New Zealand, Park reiterate North stance
“The veterans were quite literally the pioneers of our relationship with Korea. They were here long before the first diplomats, businesspeople or teachers,” said Key to 100 government and business leaders at a forum hosted by the Kiwi Chamber at the Hyatt Hotel in central Seoul last month.
Calling North Korea “an uncertain neighbor,” he added that New Zealand calls on them “to commit firmly to abandon nuclear weapons and to engage constructively with the international community.”
Key spoke on behalf of the United Nations Command at the Korean government’s official Armistice Day ceremony at the Korean War Museum last month, attended by delegations from 27 countries involved in the war, stating he hoped a peace treaty is eventually signed to officially end the war.
“Personally it was a moving time for me to be here because we had a large contingent of New Zealand vets traveling with us in their 80s, so for them, being able to retrace their steps from 60 years ago was very moving,” Key said.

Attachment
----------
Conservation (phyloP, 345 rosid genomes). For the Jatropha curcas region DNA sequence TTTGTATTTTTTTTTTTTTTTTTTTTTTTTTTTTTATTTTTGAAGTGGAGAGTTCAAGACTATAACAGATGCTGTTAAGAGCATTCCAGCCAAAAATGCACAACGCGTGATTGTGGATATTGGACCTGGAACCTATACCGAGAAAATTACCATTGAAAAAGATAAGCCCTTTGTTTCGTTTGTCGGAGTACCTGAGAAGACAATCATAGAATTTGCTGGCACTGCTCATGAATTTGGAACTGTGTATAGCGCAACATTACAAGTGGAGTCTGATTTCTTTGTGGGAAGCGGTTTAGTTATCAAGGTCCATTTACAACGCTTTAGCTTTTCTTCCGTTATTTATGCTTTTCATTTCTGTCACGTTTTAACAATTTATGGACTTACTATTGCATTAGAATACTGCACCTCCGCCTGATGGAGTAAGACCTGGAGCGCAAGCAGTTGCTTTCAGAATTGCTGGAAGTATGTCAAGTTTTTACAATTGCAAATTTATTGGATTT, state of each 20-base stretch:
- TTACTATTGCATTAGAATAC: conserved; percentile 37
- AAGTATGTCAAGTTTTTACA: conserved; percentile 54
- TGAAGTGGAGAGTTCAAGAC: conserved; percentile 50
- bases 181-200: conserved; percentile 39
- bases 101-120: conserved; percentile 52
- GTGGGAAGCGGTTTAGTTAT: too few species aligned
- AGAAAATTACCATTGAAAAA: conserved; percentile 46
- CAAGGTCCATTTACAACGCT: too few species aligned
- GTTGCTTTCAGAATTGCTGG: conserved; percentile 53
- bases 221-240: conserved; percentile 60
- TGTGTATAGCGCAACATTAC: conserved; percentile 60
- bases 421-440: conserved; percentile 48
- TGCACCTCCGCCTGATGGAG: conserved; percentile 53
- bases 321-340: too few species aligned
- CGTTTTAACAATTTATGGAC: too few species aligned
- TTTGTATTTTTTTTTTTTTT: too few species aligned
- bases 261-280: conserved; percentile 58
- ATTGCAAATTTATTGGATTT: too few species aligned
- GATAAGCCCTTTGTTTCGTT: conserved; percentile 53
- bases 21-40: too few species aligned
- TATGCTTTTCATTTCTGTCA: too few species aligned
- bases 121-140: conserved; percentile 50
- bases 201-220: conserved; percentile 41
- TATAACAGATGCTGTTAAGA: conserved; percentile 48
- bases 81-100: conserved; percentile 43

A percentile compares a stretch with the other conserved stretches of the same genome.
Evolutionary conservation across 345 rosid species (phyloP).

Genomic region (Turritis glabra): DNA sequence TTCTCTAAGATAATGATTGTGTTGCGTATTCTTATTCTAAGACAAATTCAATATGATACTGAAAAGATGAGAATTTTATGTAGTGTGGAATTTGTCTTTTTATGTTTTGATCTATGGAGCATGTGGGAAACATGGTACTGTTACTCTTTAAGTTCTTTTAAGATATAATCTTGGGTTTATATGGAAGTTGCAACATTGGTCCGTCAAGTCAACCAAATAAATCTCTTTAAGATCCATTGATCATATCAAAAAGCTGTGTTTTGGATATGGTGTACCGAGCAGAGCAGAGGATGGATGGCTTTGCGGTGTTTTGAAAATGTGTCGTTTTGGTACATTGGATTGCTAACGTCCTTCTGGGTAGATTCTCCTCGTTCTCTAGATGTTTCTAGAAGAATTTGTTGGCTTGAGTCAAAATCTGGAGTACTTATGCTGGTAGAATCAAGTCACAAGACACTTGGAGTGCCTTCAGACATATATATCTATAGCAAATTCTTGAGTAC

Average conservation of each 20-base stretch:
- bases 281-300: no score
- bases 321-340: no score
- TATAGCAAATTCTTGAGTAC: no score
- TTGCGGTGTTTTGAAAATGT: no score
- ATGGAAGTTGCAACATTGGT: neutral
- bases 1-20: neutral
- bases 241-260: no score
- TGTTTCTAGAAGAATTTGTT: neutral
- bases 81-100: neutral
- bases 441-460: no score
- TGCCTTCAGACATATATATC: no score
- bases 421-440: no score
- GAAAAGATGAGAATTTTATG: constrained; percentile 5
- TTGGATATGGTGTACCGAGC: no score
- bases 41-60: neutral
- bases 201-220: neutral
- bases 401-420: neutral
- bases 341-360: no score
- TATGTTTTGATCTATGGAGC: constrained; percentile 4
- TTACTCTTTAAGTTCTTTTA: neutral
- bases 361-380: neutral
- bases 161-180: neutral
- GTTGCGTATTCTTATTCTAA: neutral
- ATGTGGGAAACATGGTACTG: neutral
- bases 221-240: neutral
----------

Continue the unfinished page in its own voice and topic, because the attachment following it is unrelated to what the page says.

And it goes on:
Key led a delegation of about 100 people, including 34 New Zealand Korean War veterans and the Minister of Veterans’ Affairs. He held a summit with Park and met with Prime Minister Chung Hong-won and business leaders, and took part in the Armistice Day events hosted over the weekend.
New Zealand, one of the 16 countries under the UN Command, sent 6,000 troops, over 60 percent of the country’s military force then, of which 45 were killed in action.
Regarding the much-stalled Korea-New Zealand free trade agreement, Key said based on his summit with Park that, “My sense is that she has decided that now is the right time and we should get a deal done.”
Korea is New Zealand’s fifth-largest export market. The two countries celebrate 51 years of bilateral ties this year and their bilateral trade volume was $2.7 billion last year, according to New Zealand government figures.
Key has visited Korea three times since he became prime minister in 2008. He highlighted his relationship with Park, stating that she visited New Zealand in 2008 as a government guest and in 2012, when she was a presidential candidate. Park’s affinity for New Zealand dates to 1968, when she was part of a delegation which her father, former President Park Chung Hee, led to New Zealand, the first by a Korean leader.
BY SARAH KIM [firstname.lastname@example.org]